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for hundreds more of instructed Eurasians and Natives. The Sovereigns, whether Kings, Rajalıs, or Nawabs, under British protection, would in the first instance, employ Secretaries who understood English, and when the advantage became apparent, get tutors to teach their sons.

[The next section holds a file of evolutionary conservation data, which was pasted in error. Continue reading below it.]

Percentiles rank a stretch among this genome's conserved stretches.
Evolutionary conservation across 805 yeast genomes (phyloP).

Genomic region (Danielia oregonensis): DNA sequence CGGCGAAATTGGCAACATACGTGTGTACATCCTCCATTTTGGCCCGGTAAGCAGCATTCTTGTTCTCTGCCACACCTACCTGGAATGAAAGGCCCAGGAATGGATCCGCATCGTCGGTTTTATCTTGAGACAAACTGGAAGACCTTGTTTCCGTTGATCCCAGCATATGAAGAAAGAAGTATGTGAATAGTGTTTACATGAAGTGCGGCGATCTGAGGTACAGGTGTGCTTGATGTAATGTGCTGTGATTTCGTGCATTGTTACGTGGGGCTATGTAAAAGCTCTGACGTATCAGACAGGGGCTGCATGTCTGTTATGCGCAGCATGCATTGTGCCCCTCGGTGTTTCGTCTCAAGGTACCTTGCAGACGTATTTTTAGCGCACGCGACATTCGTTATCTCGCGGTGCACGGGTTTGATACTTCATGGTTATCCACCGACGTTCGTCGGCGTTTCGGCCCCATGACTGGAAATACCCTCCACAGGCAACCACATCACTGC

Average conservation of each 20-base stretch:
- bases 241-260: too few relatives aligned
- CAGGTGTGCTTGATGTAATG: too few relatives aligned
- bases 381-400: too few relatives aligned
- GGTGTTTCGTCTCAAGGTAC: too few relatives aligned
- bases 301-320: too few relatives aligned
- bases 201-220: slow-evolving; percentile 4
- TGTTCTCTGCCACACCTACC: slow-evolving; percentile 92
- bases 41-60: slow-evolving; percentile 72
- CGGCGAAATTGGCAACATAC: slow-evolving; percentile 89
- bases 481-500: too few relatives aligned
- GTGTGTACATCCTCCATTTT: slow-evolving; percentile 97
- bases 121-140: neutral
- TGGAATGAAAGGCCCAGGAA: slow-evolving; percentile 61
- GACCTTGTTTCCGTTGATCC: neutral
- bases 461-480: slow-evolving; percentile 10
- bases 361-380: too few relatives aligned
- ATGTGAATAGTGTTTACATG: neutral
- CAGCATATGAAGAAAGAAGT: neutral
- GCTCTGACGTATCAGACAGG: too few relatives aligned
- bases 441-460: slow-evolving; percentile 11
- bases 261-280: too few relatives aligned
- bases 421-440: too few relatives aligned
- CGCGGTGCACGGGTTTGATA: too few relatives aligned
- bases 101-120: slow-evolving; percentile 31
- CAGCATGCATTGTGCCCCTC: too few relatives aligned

The next generation of the higher classes, thus obtaining the education of their equals in the West, would advance beyond their fathers two centuries in the ordinary progress of that knowledge, which conters beneficial power. No imaginable blessing could be bestowed on the protected states, equal to the proper education of their Sovereigns. These, being essentially despots, possess more unchecked dominion over the lives, property, and happiness, of their subjects, than any monarch of Europe. They are armed with means of doing good, or evil, indeed, which have no limits but what the British authorities impose. Virtually guaranteed against any rebellion, that oppression might excite otherwise, they hold the people at their mercy. Among independent nations, each is supposed to know best how to manage its own affairs, including the tuition of its rulers. But nonage and incapacity in the case of nations, as of individuals, not only adınit of interference, but demand it. A Native Prince, whose territory is under British protection, appears to me as justly entitled to the guardianship of the Governor General, in his minority as a ward in chancery is to that of the Lord Chancellor, who is especially bound to see him educated for the duties of his station. From what I think a very mistaken di interestedness, however, the pupillage of an Indian Prince, is resigned into the hands of a faction, whose objects in nine cases out of teu are to embezzle bis revenues, vent the developement of his mental faculties, that he may never be capable of detecting their misdeeds, or assuming the administration bimself. At this moment the young Rajahs of Jaypore, Bhurtpore, Indore, Nagpore, and Gwalior, are precisely in the predicament described, none of whom, unless possibly the last, could have ever attained power without our intervention. The prosperity of extensive regions, and the well being of subject nations depend on the personal qualities of these youths, and those on the education which they receive. The interest of the multitude is never once considered, unless it be most erroneously supposed identical with that of the regencies, the dormant parties to wit, consisting in the instances cited of perbaps a score of persons at each Court. Is not the welfare of millions thus sacrificed to a fallacy? Were the ministry of any of them to injure the sight, hearing, or limbs, of their Prince, or were they literally to immure him in darkness, the paramount state, I believe, would interpose to punish the traitors, yet these evils, being in a great measure personal, scarcely affect more than one individual in the principality; while the mind of an absolute Sovereign, which we allow to be uninformed and vitiated, is a general calamity to his people, every one of whom, we are morally, if not by treaty, bound to protect as well as him.